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Thread: only been playing a short while

  1. #1
    small instrument, big fun
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    Default only been playing a short while

    Guitar player who picked up mandolin recently. Enjoying it, but I have noticed one thing:

    Mandolins can make a lot of different sounds, but only a few of them sound like music. I REALLY need to work on my left hand fingering if I'm going to keep at this.
    Kentucky KM-250 Mandolin

  2. #2
    Play on FredK's Avatar
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    Default Re: only been playing a short while

    Left hand is different from guitar on mandolin and a lot of that is hand positioning on the neck. Keep the neck off the palm of your hand. What helped me is to think back on my organ lessons as a kid and how to position your hands with the hands curved and rounded, keeping the heel of the hands up. As a guitarist, we tend to play more with the flat of the fingers. On mandolin, you'll be working more of the tips and sides. There are others on here that can explain it much better. There are plenty of good videos and lesson on the web on posture and holding the mandolin that will help with your intonation. I started out on ArtistWorks which is subscription based but there's a lot of good free instruction, as well. Just like you did with the guitar, keep practicing with the mandolin. You can get the music out but it takes some time. Welcome to the mandolin journey. Keep pickin'.
    "If your memories exceed your dreams, you have begun to die." - Anonymous

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  4. #3
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    Default Re: only been playing a short while

    Good advice from Fred. I'll add that the mandolin will require more noting accuracy than the guitar due to the closer fret spacing and string spacing. Common sense really, but it took me a while to realize that guitar playing allowed for a little more leeway. Be patient, practice slowly. Clear noting, and clear chording takes time.

    And welcome to the community!
    Ratliff R5 2007, Capek A5 2003, Washburn M5S-SB Jethro Burns 1982, Mid-Mo M-2, Epiphone MM 30 Bk mandolins, Harmony Batwing 1970's, George Bauer bowlback early 1900's Philadelphia.


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  5. #4

    Default Re: only been playing a short while

    Quote Originally Posted by phydaux View Post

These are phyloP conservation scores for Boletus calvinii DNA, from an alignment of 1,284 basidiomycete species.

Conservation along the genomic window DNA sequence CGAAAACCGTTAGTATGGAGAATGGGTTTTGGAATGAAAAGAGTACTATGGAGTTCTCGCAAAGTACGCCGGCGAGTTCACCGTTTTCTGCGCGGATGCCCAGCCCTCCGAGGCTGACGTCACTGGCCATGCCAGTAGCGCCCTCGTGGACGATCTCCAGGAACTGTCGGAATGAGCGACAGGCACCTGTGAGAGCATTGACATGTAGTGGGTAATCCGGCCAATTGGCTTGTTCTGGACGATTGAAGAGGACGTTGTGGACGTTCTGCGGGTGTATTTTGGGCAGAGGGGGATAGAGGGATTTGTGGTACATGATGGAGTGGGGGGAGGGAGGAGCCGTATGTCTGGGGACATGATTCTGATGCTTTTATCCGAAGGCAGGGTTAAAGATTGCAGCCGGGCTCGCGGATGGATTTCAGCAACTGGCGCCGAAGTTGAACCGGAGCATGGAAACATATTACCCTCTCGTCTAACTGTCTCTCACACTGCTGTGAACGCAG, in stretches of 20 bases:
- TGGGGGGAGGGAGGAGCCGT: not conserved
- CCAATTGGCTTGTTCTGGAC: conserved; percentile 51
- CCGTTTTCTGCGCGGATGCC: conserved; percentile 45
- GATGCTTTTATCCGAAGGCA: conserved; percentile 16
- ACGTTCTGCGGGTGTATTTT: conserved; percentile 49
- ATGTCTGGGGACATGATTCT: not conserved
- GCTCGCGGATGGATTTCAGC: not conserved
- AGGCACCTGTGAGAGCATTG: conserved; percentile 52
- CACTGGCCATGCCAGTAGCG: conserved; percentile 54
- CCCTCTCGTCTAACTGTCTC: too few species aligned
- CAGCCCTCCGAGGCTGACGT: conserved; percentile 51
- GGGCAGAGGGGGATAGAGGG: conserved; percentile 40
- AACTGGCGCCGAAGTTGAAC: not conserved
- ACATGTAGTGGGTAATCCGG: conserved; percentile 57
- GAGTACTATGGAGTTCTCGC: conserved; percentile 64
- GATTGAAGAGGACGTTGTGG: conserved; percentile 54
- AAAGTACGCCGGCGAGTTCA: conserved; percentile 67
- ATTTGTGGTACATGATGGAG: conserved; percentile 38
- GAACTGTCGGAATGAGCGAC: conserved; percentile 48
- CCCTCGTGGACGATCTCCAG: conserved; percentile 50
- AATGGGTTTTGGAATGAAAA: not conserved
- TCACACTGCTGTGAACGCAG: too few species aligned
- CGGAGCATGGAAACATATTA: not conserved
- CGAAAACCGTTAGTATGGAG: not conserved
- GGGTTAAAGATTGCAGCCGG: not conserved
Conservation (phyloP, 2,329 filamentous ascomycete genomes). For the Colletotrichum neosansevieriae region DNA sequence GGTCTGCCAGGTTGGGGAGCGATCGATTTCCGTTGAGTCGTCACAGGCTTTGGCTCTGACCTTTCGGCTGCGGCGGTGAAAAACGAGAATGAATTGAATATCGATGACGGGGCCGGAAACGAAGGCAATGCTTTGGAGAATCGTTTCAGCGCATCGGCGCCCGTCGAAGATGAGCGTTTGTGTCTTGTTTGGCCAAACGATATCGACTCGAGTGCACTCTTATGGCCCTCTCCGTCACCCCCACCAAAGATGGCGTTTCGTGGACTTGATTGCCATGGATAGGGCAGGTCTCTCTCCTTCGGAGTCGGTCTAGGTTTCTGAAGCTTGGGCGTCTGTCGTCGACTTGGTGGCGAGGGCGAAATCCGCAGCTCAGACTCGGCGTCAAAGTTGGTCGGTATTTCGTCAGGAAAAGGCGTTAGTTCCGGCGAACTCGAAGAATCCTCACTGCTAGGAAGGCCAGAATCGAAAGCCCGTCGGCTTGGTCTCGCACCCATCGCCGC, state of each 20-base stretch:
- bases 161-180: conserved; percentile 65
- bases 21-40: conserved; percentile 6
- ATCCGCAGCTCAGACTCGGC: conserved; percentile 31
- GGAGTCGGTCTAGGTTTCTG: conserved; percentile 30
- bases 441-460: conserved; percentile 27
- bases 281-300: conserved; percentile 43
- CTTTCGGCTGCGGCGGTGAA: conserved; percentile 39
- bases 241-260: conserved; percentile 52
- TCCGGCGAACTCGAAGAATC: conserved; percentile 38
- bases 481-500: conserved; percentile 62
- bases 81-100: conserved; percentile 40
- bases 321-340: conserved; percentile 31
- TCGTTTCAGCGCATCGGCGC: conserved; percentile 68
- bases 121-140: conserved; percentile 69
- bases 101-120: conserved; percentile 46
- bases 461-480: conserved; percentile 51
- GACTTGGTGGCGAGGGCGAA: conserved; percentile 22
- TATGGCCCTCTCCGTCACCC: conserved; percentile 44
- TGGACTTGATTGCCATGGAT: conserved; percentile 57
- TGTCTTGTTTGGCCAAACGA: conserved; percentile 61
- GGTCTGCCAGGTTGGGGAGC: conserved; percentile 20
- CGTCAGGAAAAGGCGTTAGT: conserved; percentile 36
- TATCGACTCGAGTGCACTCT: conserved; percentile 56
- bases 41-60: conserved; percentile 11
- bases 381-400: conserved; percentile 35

Mandolins can make a lot of different sounds, but only a few of them sound like music.
    Exactly. It's the same with cats.

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  7. #5

    Default Re: only been playing a short while

    One thing that helped me was when someone commented that the mandolin should be fingered more like a violin where your fingers lay along the length of the neck rather than reaching over the top and down on the tips like a guitar. Neck angle makes a difference also.

    Guitars can make nasty sounds also though banjo and fiddle have them beat, almost being in league with cats.

  8. #6
    Orrig Onion HonketyHank's Avatar
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    Default Re: only been playing a short while

    Try learning to make a musical sound come out of an oboe.
    New to mando? Click this link -->Newbies to join us at the Newbies Social Group.

    Just send an email to rob.meldrum@gmail.com with "mandolin setup" in the subject line and he will email you a copy of his ebook for free (free to all mandolincafe members).

    My website and blog: honketyhank.com

  9. #7

    Default Re: only been playing a short while

    Quote Originally Posted by HonketyHank View Post
    Try learning to make a musical sound come out of an oboe.

    [insert gratuitious bagpipe joke here....]

  10. #8
    Registered User mbruno's Avatar
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    Default Re: only been playing a short while

    Congrats on getting into mandolin! A few tips:

    1. Fiddle Tunes. The best way to work on your left hand is by learning fiddle tunes. Pick a few easier ones to start with and learn the melody and the chords in at least 2 positions. That'll really boost your playing quick. Often what you learn from one fiddle tune can be almost directly applied to another tune as well - so the more fiddle tunes you learn, the easier it'll get to learn new tunes.

    2. Scales. Whatever fiddle tunes you choose, practice the scale they are built on often. For example, Blackberry Blossom is in G - so practice the G Major scale. As a more advanced practice, you could also add in playing the G major arpeggio, C major arpeggio, D major arpeggio, E minor arpeggio, and B arpeggios (the chords that make up the song).

    3. Right hand. Just don't forget that the right hand is really important too as it controls your volume, picking speed, and dynamics overall. Mike Marshall's Finger Busters is a great resource for right hand practices.

    4. Practice correctly. Having a directed practice with a specific end goal in mind can help make the most of your practice time. If your goal is to learn Blackberry Blossom for example - then everything in your practice should be directed towards skills needed for that tune.

    I have a series of free lessons on my site www.mattcbruno.com under the "Lessons" tab. I'll be adding a few more videos / lessons soon too.

    Happy pickin
    www.mattcbruno.com
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